The Reuters global sports blog
From the very first moment he arrived in Formula One as a curly-haired teenager, new world champion Sebastian Vettel was a young man in a hurry.
The 23-year-old Red Bull Driver, who became the youngest winner of the drivers’ championship with victory in Sunday’s Abu Dhabi Grand Prix, has set records from day one.
Within seconds of his debut in Friday practice at the 2006 Turkish Grand Prix, he had been fined for speeding in the pit lane. The youngest driver to take part in a practice session, in quick succession he became the youngest to score a point, youngest to secure pole position and youngest to win a grand prix.
Born in the same year that Red Bull sold their first can of energy drink, the race ace with the look of a tousled schoolboy and cheeky grin has always seemed a marketing match made in heaven for the newly crowned Formula One constructors’ champions.
Mark Webber provided a different insight on Wednesday as he sat in the Red Bull hospitality unit — the usual description of motorhome hardly applies to a floating palace moored to the Monaco harbourside — and described how his evening had panned out after winning the Spanish Grand Prix in Barcelona last weekend.
The Aussie hero had just taken the third win of his career, dominating the race from pole and beating the rest of the field into submission. So how did he celebrate? A night on the town perhaps? Not a bit of it.
Crashing a Formula One car is easy. Even I could do that, although fitting into the cockpit might be a bit of a squeeze. It’s the driving that is difficult.
In the old days, when there were fewer races in a season but more funerals, you crashed at your peril.
By anointing Jean Todt as his designated successor, Max Mosley has sent a pretty clear message to the troublesome Formula One teams.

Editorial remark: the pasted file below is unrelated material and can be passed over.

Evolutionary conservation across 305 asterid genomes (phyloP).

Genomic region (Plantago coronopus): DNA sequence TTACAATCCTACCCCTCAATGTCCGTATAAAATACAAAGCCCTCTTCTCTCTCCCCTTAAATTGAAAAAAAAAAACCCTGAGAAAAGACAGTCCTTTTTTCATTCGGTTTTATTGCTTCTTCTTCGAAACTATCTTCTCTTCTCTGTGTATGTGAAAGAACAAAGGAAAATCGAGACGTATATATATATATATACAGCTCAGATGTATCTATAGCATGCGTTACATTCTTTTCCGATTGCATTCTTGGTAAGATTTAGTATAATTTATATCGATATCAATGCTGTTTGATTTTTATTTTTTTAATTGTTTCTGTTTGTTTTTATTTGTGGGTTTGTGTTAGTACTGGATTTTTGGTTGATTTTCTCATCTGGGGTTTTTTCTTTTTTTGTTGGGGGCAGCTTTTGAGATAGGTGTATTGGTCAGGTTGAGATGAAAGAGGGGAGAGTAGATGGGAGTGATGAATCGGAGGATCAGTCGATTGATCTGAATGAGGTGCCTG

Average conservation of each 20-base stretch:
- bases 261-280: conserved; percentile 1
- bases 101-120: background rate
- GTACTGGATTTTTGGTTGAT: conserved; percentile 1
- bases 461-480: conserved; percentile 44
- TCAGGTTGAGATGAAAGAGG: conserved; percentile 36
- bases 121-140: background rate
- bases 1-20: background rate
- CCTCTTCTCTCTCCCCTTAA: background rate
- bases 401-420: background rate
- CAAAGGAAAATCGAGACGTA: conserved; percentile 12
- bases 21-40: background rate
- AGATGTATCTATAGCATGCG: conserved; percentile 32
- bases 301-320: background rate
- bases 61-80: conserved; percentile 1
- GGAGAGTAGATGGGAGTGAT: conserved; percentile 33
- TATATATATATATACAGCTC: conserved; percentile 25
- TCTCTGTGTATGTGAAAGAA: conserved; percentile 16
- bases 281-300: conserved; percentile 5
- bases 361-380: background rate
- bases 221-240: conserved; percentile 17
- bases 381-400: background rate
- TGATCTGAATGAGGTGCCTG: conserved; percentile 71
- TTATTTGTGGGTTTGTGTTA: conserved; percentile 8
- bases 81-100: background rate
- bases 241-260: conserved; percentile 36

They wanted him out but if they think they are going to get someone more amenable running motorsport’s world governing body, then they can think again.
Formula One plunged into its biggest crisis in 60 years on Friday with eight of the 10 teams announcing plans to set up their own championship.
The teams association FOTA said BMW-Sauber, Brawn, Ferrari, McLaren, Red Bull, Renault, Toro Rosso and Toyota were united in a decision that would split the sport in two if carried through.
How complicated can an entry list be? Very, if its anything to do with Formula One.
On the piece of paper published by the governing FIA on Friday, there are 13 teams entered with a total of 26 cars. Simple as that.
Time was when a Formula One car launch consisted of little more than a couple of oil-streaked mechanics wheeling their pride and joy out of a lock-up garage on a chilly winter morning at some deserted circuit.
Any media who turned up might raise their collars against the cold, kick their heels for a bit and then head off for a restorative cup of tea.